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Persepolis also uses forms of interpellation function to portray Marji’s autobiographical identity. For example, episodes of the author’s interaction with the police and the ideological pressure of the state on their personalities are a literal depiction. However, Elahi also notes that they work as a metaphor for the broader processes of ideological suppression in the Islamic Republic of Iran (317). Satrapi uses images of European and Western society, which permeates the Middle East despite state control. The author describes how she embraced the Western new wave and punk culture as a teenager. In particular, she uses posters of Western musicians as a depiction of Marji’s dreams of a different culture. Thus, Elahi calls the central theme of Persepolis “the attempt to piece together a divided identity, a fragmented subjectivity” (318). In more detail, this means Marji’s subconscious desire to combine the ideological perception of traditional monolithic Islam and an inner leaning toward Western society.

The split image of Marjah wearing a hijab on the one side and her free from the traditional headscarf on the other is the most literal representation of the contradiction which the author encounters. This image illustrates the dichotomy between Eastern Islamic tradition and Western ideological freedom. However, it is increasingly difficult for the author to keep them separate, as they become the subjective identity of the author. In particular, she ceases to associate herself with Western culture or with monolithic Islam but appeals to various aspects of her life which construct her personality. Although Satrapi uses her own interpretation of stereotypical images of Iran or Europe, she does not replace them with real objects devoid of political context. Instead, she uses a representation of the subjective perception of society’s propaganda to create a hybrid illustration of her inner conflict.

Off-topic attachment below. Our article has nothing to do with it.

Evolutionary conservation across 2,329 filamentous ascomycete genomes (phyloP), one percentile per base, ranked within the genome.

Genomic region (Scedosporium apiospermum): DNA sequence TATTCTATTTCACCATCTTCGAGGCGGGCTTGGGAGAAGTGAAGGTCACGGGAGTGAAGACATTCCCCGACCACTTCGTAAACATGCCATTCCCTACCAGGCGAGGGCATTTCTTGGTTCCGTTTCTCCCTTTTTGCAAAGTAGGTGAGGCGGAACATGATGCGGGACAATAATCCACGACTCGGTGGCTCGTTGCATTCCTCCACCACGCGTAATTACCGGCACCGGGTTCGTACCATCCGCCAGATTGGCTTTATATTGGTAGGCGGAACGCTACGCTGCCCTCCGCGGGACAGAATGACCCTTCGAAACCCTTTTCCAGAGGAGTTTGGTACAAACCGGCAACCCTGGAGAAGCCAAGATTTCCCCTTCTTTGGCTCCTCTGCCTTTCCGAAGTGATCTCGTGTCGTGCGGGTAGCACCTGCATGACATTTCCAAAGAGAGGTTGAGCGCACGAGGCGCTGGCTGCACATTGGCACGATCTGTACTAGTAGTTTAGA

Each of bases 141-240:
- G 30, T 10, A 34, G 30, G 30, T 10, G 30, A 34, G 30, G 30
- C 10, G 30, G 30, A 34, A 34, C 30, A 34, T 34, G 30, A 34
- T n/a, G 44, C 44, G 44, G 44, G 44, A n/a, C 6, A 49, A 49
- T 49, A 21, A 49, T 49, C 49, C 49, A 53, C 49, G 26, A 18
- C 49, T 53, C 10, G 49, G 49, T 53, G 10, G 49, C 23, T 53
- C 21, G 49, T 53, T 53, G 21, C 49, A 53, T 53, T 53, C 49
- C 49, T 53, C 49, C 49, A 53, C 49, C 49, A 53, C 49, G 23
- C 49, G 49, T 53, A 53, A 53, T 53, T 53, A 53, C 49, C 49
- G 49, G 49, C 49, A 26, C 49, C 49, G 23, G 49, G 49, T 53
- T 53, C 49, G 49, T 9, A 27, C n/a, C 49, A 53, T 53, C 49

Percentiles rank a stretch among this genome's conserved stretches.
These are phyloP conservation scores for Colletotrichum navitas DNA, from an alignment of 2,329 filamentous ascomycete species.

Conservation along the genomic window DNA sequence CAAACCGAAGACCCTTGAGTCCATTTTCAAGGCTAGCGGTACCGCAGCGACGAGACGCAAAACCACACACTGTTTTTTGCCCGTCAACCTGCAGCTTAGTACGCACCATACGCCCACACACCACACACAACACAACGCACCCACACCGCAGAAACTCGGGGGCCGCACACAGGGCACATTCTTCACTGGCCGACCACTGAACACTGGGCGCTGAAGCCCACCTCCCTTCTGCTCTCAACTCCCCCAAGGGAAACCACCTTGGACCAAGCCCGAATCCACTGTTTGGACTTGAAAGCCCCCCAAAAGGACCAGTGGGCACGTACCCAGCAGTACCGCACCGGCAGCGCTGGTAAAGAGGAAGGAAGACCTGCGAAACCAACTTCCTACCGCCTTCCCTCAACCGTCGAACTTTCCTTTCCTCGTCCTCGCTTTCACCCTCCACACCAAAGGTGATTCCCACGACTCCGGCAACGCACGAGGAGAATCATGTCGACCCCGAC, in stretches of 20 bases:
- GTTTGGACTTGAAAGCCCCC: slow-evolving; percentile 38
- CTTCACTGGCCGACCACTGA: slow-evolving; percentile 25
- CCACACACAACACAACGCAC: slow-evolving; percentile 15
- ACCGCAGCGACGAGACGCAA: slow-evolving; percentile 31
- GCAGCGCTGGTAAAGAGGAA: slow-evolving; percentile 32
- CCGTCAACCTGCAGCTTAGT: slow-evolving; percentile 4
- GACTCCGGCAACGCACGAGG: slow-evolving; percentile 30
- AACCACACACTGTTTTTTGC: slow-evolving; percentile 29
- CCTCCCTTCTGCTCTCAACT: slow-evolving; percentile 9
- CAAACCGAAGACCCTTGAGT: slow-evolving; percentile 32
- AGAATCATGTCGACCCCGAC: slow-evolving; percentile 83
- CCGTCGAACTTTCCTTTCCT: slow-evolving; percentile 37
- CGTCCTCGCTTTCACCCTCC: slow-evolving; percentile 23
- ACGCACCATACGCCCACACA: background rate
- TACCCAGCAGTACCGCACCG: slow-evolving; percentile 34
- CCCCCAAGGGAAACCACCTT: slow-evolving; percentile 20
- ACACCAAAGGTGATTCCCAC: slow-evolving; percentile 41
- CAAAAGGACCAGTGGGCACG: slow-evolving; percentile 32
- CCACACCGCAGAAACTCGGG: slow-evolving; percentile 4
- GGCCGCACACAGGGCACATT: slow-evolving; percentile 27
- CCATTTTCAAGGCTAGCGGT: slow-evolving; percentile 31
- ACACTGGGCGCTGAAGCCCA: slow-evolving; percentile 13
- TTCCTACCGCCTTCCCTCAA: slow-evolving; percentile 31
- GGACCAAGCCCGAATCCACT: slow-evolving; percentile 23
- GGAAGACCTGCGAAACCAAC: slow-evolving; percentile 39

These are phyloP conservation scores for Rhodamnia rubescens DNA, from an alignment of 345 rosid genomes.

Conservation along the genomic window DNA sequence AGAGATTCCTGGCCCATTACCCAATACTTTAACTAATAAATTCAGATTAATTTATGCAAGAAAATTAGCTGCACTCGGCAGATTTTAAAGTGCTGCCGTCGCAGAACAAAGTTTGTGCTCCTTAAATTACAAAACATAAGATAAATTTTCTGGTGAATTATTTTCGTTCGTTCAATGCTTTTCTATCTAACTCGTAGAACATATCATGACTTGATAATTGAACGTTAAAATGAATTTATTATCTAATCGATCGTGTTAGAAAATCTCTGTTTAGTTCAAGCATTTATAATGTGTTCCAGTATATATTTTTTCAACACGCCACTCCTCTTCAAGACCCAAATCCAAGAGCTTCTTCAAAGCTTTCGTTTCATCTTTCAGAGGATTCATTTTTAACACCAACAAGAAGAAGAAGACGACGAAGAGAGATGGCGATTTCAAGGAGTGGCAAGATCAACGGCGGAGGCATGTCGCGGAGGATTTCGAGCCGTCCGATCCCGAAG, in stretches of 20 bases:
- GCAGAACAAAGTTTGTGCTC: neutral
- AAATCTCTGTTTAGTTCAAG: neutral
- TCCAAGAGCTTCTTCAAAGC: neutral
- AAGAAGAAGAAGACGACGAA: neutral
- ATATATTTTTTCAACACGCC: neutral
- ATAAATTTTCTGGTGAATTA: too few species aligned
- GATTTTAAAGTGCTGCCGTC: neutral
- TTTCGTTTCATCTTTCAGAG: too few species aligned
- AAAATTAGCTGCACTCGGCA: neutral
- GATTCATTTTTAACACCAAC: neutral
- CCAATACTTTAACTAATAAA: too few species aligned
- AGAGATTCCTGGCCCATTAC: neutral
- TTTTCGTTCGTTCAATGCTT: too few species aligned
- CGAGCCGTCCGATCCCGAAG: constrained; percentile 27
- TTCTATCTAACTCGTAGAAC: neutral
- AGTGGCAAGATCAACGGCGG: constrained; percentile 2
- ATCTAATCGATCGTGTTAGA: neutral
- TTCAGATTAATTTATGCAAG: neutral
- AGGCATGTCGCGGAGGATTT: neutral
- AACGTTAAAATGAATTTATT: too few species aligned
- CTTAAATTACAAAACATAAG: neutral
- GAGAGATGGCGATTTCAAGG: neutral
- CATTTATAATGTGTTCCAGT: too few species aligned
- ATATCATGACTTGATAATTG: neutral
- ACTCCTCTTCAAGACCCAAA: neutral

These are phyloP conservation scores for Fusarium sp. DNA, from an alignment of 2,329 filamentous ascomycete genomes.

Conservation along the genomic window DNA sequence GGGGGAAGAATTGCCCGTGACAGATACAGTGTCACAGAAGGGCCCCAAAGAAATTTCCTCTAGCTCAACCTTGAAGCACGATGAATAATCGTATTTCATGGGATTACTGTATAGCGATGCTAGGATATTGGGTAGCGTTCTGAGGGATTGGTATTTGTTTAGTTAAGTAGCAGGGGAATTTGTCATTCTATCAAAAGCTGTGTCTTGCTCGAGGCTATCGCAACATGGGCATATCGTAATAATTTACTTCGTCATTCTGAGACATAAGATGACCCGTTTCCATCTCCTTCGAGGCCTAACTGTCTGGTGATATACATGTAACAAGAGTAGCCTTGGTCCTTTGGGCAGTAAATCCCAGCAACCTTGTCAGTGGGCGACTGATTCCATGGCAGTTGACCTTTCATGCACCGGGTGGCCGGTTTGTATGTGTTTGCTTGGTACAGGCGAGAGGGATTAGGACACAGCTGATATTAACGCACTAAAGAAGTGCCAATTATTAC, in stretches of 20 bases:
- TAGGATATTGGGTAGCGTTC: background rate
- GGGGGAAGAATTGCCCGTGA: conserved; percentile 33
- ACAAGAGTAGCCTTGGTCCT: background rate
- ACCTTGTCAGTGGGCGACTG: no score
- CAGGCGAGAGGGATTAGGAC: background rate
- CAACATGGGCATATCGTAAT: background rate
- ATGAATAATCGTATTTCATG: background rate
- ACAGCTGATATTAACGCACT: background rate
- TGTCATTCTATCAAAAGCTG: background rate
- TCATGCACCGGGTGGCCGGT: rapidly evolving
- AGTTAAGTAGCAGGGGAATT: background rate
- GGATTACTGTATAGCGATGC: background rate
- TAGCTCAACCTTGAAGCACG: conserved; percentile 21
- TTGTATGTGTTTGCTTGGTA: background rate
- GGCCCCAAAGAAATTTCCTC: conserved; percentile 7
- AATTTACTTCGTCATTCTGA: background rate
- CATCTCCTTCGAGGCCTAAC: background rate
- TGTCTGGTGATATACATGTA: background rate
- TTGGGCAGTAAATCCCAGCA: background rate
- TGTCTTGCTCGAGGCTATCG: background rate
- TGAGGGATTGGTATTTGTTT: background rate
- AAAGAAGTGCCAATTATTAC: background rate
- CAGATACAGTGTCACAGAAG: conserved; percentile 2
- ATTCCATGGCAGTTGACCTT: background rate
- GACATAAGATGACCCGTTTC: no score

National Identity as a Basis of Self

Additionally, Persepolis portrays Iran as a complex ideological structure with neo-orientalist stereotypes. This is how stereotypes were formed “at the intersection of discourses shaped by royalists, Islamists, and intellectuals” (Ostby 570). Satrapi comes to the conclusion that the Eastern culture, like the Western one, is heterogeneous and mutually influencing. The author emphasizes that it is impossible to simply define Iran from the point of view of Western orientalism since its image is much broader. The culture and ideology of the Islamic world were not torn apart by the revolution but were formed under the influence of many factors for a long time, including the participation of the West. To represent the complex image of Iran, the author uses “the comic book, the novel, the diary, the travel narrative, the Persian miniature painting, the caricature, and the newspaper” (Ostby 570). All genres have been prevalent in different cultures and at various times, which underlines the heterogeneity of Iran in the representation of Satrapi.